Every pregnant woman in the world should know the name Marianne Cummins.
Fifty years ago, in May 1968, the then-29-year-old Teaneck, New Jersey, homemaker was expecting her third child when she became the first person to receive an injection of a new medicine called RhoGAM, developed to help prevent a condition that in the U.S. alone was leading to the deaths of about 10,000 newborns annually and brain damage in others.
“That one injection had a tremendous impact on my family,” Cummins recently recalled.
Cummins, you see, has Rh-negative blood, a trait shared by 15 percent of the U.S. population.
But the fetus inside her was Rh-positive – as were her two children at home.
To understand how terrifying that incompatibility was in those pre-RhoGAM days, a bit of Biology 101 is in order. During any pregnancy, it’s normal for some of the baby’s blood to enter the mother’s blood stream, usually at delivery. However, when Rh-positive fetal red blood cells cross into an Rh-negative mother’s circulation, her body reacts like it’s fighting off an invading virus, producing antibodies that can attack the baby’s blood cells. This immune system response is called “Rh sensitization.”
The first child is typically unaffected since manufacturing those antibodies takes time. However, any Rh-positive baby after that – and, remember, this was Cummins’ third pregnancy -represents a dangerous gamble; Rh sensitization sometimes leads to hemolytic disease of the fetus and newborn (HDFN), a deadly condition.
RhoGAM, as it does to this day, prevented that sensitization from happening.
“I still marvel at RhoGAM’s impact,” John Gorman, MD, a co-creator of the medicine and former director of the blood bank at New York Presbyterian/Columbia University Medical Center, has said.
In fact, with approval by the Food and Drug Administration (FDA) in hand, the drug’s use became standard medical practice for every pregnant Rh-negative woman here and in Europe and Canada, resulting in HDFN’s virtual eradication there. But in many poorer countries lacking the same protocols? Even now, the situation remains what many call so “dire” that an estimated 14 percent of affected fetuses are stillborn and a full 50 percent of live births end in death or brain injury, according to a scientific paper published in 2010 by leading medical experts.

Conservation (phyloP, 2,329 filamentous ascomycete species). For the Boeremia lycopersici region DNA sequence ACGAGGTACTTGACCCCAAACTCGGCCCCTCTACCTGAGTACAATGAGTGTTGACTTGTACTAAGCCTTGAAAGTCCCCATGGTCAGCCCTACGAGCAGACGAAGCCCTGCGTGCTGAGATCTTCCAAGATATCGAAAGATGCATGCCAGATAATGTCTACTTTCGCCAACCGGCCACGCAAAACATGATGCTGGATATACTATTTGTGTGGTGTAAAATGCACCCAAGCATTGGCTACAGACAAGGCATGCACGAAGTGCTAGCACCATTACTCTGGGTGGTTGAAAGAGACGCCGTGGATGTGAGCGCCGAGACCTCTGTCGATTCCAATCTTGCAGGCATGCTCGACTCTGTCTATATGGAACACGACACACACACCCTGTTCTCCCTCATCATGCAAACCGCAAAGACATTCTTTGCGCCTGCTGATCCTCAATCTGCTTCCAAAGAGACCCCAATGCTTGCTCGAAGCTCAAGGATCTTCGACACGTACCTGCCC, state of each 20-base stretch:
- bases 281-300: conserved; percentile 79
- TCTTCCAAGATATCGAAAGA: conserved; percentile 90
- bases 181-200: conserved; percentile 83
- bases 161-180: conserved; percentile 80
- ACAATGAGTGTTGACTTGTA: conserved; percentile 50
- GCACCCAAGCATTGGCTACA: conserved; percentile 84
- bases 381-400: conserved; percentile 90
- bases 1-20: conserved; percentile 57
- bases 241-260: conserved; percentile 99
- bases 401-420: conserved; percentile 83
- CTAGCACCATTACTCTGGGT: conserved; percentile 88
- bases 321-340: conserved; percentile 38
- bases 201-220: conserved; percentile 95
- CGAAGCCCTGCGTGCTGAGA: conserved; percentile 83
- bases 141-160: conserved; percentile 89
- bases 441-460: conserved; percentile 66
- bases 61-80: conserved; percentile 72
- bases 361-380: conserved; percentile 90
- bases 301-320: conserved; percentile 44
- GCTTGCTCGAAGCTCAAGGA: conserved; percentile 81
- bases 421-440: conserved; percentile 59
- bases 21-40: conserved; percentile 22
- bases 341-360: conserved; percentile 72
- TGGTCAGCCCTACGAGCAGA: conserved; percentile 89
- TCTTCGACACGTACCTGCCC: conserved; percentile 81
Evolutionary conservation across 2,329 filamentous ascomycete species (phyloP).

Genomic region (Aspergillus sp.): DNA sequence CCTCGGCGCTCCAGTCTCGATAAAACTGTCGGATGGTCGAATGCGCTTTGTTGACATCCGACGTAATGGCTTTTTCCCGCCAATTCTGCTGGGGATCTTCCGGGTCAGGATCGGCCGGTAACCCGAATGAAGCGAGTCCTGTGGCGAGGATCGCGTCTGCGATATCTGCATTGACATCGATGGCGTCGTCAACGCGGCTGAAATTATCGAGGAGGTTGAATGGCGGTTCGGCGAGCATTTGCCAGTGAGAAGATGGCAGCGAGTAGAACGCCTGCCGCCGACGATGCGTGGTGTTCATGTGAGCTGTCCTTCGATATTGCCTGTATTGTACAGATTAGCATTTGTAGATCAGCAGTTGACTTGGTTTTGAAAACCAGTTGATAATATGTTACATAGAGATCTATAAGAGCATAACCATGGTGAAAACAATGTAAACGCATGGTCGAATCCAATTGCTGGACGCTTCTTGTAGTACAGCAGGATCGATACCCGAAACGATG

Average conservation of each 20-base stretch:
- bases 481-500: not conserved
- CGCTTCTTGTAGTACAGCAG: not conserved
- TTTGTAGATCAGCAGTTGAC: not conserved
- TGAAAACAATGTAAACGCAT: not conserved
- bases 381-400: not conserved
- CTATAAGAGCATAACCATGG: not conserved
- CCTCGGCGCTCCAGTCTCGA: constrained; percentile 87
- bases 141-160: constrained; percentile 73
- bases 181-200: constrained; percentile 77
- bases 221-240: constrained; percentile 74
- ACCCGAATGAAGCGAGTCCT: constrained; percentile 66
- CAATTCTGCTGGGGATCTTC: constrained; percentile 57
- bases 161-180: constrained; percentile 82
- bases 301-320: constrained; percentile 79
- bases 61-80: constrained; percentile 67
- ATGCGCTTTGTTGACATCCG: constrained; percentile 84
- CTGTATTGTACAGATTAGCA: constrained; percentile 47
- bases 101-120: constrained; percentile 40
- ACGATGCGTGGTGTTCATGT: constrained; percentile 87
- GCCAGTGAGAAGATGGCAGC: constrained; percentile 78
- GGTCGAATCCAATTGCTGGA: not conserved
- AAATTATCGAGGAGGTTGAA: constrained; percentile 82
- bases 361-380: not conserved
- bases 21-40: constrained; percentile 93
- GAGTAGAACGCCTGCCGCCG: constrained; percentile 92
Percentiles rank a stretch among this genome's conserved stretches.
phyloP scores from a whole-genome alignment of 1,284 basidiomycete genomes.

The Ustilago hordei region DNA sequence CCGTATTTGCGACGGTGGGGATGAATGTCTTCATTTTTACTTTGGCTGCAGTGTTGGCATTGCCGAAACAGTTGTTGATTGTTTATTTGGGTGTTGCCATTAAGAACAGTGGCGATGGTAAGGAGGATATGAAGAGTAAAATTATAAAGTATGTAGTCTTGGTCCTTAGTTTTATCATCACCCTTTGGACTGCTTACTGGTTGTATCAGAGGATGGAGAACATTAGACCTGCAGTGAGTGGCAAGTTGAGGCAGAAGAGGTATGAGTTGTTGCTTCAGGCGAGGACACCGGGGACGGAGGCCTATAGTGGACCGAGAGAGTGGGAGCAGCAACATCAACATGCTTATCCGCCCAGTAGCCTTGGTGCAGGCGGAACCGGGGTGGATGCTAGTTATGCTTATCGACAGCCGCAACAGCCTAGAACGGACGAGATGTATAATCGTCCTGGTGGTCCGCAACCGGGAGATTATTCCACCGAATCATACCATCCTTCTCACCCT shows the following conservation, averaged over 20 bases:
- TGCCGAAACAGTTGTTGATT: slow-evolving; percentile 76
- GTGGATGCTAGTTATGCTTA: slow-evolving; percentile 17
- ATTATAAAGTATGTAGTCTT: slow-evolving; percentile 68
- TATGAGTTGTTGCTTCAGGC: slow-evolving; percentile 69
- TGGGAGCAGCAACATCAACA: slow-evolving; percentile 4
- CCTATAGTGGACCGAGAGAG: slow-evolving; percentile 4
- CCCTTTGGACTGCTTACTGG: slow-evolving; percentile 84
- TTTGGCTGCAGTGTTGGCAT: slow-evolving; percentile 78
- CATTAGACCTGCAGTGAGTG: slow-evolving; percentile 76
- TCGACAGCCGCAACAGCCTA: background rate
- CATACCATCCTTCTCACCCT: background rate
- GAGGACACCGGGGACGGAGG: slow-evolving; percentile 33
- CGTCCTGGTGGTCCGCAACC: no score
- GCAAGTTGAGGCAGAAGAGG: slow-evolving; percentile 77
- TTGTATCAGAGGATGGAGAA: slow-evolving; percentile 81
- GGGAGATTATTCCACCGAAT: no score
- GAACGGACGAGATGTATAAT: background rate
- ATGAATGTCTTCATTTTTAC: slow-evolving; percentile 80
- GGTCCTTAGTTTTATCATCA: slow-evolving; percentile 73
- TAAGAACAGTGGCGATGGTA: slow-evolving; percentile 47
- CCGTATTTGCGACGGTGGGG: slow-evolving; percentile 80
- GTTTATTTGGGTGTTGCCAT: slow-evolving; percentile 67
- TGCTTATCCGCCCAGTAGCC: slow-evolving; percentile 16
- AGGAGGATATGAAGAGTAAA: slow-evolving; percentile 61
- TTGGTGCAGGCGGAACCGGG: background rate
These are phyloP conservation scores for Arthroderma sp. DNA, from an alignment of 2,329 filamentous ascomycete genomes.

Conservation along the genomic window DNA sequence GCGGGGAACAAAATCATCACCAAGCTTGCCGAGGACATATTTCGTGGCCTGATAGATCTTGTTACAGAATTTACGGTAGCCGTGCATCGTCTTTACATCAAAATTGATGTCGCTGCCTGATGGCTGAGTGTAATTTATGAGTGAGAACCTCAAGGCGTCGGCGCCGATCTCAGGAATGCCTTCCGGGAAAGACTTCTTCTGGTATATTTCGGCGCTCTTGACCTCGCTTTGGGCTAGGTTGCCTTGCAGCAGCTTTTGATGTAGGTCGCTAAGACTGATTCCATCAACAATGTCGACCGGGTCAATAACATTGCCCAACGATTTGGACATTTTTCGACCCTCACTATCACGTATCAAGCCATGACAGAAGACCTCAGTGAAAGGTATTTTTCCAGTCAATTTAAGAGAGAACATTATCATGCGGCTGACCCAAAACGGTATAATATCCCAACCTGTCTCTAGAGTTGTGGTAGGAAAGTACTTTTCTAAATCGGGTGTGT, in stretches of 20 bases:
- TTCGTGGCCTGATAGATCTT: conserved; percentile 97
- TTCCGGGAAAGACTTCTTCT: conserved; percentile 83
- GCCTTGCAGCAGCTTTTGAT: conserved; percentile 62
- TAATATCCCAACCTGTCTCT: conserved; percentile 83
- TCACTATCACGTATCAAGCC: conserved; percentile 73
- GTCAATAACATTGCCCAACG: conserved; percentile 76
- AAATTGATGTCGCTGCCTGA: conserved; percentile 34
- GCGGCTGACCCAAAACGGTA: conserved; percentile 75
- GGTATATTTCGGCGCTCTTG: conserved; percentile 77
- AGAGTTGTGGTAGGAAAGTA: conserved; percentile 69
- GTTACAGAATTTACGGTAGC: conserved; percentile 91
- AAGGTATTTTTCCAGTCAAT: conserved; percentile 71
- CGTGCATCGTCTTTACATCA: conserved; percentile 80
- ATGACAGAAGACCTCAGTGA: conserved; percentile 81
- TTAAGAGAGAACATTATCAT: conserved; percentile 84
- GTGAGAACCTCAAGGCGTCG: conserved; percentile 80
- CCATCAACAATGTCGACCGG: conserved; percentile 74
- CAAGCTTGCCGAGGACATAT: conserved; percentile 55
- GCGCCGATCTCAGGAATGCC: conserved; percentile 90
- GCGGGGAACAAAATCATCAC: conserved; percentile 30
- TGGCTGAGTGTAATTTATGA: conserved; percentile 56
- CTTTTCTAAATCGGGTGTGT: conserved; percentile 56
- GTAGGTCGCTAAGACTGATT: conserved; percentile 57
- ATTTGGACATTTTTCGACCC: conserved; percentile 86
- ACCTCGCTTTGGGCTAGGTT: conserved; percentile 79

That’s why in February 2018, as part of the celebration of the 50th anniversary of the FDA’s approval, Kedrion Biopharma, which makes RhoGAM, and Columbia University Irving Medical Center, which developed it, hosted a panel discussion to map strategies for getting the medicine to the rest of the world.
“The view ahead should be bright for all women, their partners, and their families around the globe,” declared Paolo Marcucci, chief executive officer at Kedrion Biopharma.
In addition, a series of upcoming events throughout the year will encourage Rh-negative women to donate blood plasma to be used in the ongoing manufacture of RhoGAM by Kedrion Biopharma.
Important Safety Information
RhoGAM should NOT be used if you are Rh-positive.
Be sure to tell your healthcare provider about all your medical conditions, including:
* If you have known severe allergic reactions or a severe response to human immune globulin.
* If you have experienced a serious reaction to other medicines that contain immune globulin.
* If you have an immunoglobulin A (IgA) deficiency. RhoGAM contain a small quantity of IgA and there is a potential risk of an allergic reaction in IgA-deficient individuals. Ask your healthcare provider if you are not sure.
* Your recent history of vaccinations. Certain types of vaccines (ones containing a live virus) may not work as well for you if you are also receiving immune globulin products, like RhoGAM. The antibodies in RhoGAM may prevent the vaccine from working. Before you get a vaccine, tell your healthcare provider that you have received RhoGAM.
RhoGAM is made from human blood and therefore, carries a risk of transmitting infectious agents, such as viruses, the agent of the variant Creutzfeldt-Jakob disease (vCJD), or unknown infectious agents. You should consult with your healthcare provider if you have any questions or concerns.
Reactions to RhoGAM that affect the entire body are extremely rare. However allergic responses to RhoGAM may occur. You should be observed for at least 20 minutes after administration for early signs of an allergic reaction. Signs and symptoms of an allergic reaction include itchy rash (hives), tightness of the chest, wheezing, low blood pressure and anaphylaxis (which may also include throat or tongue swelling, shortness of breath, vomiting, hives and/or lightheadedness).
The most common side effects of RhoGAM are swelling, hardening, redness, and mild pain at the site of the injection. A small number of patients have noted a slight fever.
Your healthcare provider should provide you with a completed Patient Identification Card for you to retain and present to other healthcare providers.
You are encouraged to report adverse events of prescription drugs to the FDA.Visit www.fda.gov/Safety/MedWatch or call 1-800-FDA-1088.
Click here for the RhoGAM Full Prescribing Information.